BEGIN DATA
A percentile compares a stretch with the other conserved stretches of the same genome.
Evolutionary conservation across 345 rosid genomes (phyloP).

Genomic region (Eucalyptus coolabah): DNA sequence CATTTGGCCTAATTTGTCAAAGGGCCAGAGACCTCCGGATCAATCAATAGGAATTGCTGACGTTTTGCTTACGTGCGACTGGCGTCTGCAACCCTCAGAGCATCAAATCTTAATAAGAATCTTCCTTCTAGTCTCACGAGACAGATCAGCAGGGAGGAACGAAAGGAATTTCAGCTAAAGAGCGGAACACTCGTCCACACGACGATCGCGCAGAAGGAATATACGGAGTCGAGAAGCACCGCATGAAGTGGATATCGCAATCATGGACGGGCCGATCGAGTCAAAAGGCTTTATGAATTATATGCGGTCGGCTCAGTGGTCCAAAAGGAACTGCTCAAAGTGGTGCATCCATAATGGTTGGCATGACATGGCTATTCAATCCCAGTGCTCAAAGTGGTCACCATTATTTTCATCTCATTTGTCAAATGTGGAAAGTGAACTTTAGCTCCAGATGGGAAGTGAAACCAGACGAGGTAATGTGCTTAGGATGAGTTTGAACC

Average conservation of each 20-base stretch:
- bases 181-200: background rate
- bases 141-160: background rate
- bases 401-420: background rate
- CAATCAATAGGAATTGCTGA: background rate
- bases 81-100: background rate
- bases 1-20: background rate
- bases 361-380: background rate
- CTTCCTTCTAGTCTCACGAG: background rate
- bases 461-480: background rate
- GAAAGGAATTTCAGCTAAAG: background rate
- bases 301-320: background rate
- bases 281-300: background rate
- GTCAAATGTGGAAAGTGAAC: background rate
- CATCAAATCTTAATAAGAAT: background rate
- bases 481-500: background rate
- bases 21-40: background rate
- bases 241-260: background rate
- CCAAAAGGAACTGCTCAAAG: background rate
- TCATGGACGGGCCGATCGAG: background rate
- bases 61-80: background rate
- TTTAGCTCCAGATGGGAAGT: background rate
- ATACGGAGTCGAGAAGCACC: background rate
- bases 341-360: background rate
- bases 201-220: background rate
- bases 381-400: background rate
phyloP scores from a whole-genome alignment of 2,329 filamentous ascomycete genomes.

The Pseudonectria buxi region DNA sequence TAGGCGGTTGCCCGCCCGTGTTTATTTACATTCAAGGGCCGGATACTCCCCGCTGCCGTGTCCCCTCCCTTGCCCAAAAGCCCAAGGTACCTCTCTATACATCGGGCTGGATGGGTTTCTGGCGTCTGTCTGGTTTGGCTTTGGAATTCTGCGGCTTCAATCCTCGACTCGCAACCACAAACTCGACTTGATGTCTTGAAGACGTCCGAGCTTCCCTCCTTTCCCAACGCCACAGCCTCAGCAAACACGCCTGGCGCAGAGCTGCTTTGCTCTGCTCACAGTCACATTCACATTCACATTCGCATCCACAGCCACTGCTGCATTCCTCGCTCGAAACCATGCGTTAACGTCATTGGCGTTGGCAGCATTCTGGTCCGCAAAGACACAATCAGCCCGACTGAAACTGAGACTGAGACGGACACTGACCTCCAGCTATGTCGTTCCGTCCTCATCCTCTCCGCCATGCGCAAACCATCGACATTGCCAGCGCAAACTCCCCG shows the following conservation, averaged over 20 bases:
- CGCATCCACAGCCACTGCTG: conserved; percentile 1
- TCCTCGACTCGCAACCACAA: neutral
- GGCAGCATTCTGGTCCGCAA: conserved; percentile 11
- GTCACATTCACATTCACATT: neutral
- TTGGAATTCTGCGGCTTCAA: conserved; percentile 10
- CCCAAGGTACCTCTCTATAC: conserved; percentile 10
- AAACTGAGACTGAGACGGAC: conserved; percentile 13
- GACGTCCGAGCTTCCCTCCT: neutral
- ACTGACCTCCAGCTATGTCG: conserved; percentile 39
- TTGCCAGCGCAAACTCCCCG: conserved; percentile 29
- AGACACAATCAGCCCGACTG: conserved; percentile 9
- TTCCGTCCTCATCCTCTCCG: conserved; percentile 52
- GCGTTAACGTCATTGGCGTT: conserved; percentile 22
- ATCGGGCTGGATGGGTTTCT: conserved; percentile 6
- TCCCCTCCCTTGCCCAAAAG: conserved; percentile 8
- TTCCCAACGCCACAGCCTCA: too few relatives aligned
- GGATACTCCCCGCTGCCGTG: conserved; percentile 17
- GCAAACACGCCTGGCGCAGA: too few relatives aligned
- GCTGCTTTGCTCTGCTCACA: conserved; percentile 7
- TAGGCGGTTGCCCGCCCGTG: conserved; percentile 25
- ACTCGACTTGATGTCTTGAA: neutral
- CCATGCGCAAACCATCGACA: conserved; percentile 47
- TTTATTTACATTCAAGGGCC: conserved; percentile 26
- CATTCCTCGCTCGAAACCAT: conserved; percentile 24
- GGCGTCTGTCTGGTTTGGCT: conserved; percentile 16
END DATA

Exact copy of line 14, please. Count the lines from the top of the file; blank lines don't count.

- GAAAGGAATTTCAGCTAAAG: background rate